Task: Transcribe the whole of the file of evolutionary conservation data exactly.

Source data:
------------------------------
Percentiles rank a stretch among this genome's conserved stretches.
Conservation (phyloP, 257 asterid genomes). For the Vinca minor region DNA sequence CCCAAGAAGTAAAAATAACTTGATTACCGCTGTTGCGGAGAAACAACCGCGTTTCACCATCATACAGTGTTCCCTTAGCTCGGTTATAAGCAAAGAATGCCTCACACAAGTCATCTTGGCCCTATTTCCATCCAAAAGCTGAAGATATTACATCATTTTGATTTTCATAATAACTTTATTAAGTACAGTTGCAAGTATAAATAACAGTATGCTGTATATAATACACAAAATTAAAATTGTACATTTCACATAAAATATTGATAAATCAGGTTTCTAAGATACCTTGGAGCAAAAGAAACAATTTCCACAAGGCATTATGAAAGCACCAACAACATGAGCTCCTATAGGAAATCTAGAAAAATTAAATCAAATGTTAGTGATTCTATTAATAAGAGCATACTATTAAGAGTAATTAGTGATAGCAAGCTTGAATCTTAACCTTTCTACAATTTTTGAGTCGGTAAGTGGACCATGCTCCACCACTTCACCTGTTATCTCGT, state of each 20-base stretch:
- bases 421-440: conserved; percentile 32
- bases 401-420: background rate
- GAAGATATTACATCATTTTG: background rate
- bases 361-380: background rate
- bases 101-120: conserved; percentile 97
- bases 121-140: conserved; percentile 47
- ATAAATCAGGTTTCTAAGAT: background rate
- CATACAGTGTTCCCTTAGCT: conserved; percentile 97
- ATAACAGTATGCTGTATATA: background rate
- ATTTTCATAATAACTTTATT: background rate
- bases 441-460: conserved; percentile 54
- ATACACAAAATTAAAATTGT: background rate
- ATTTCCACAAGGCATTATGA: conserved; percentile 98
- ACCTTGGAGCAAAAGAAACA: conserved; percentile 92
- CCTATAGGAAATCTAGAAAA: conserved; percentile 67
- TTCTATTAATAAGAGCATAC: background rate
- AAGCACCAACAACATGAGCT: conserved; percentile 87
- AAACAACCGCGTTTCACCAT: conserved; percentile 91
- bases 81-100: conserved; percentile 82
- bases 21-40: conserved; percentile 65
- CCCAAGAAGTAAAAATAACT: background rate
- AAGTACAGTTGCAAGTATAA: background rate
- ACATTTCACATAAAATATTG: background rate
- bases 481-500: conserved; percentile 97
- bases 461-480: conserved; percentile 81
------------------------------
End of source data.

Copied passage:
Percentiles rank a stretch among this genome's conserved stretches.
Conservation (phyloP, 257 asterid genomes). For the Vinca minor region DNA sequence CCCAAGAAGTAAAAATAACTTGATTACCGCTGTTGCGGAGAAACAACCGCGTTTCACCATCATACAGTGTTCCCTTAGCTCGGTTATAAGCAAAGAATGCCTCACACAAGTCATCTTGGCCCTATTTCCATCCAAAAGCTGAAGATATTACATCATTTTGATTTTCATAATAACTTTATTAAGTACAGTTGCAAGTATAAATAACAGTATGCTGTATATAATACACAAAATTAAAATTGTACATTTCACATAAAATATTGATAAATCAGGTTTCTAAGATACCTTGGAGCAAAAGAAACAATTTCCACAAGGCATTATGAAAGCACCAACAACATGAGCTCCTATAGGAAATCTAGAAAAATTAAATCAAATGTTAGTGATTCTATTAATAAGAGCATACTATTAAGAGTAATTAGTGATAGCAAGCTTGAATCTTAACCTTTCTACAATTTTTGAGTCGGTAAGTGGACCATGCTCCACCACTTCACCTGTTATCTCGT, state of each 20-base stretch:
- bases 421-440: conserved; percentile 32
- bases 401-420: background rate
- GAAGATATTACATCATTTTG: background rate
- bases 361-380: background rate
- bases 101-120: conserved; percentile 97
- bases 121-140: conserved; percentile 47
- ATAAATCAGGTTTCTAAGAT: background rate
- CATACAGTGTTCCCTTAGCT: conserved; percentile 97
- ATAACAGTATGCTGTATATA: background rate
- ATTTTCATAATAACTTTATT: background rate
- bases 441-460: conserved; percentile 54
- ATACACAAAATTAAAATTGT: background rate
- ATTTCCACAAGGCATTATGA: conserved; percentile 98
- ACCTTGGAGCAAAAGAAACA: conserved; percentile 92
- CCTATAGGAAATCTAGAAAA: conserved; percentile 67
- TTCTATTAATAAGAGCATAC: background rate
- AAGCACCAACAACATGAGCT: conserved; percentile 87
- AAACAACCGCGTTTCACCAT: conserved; percentile 91
- bases 81-100: conserved; percentile 82
- bases 21-40: conserved; percentile 65
- CCCAAGAAGTAAAAATAACT: background rate
- AAGTACAGTTGCAAGTATAA: background rate
- ACATTTCACATAAAATATTG: background rate
- bases 481-500: conserved; percentile 97
- bases 461-480: conserved; percentile 81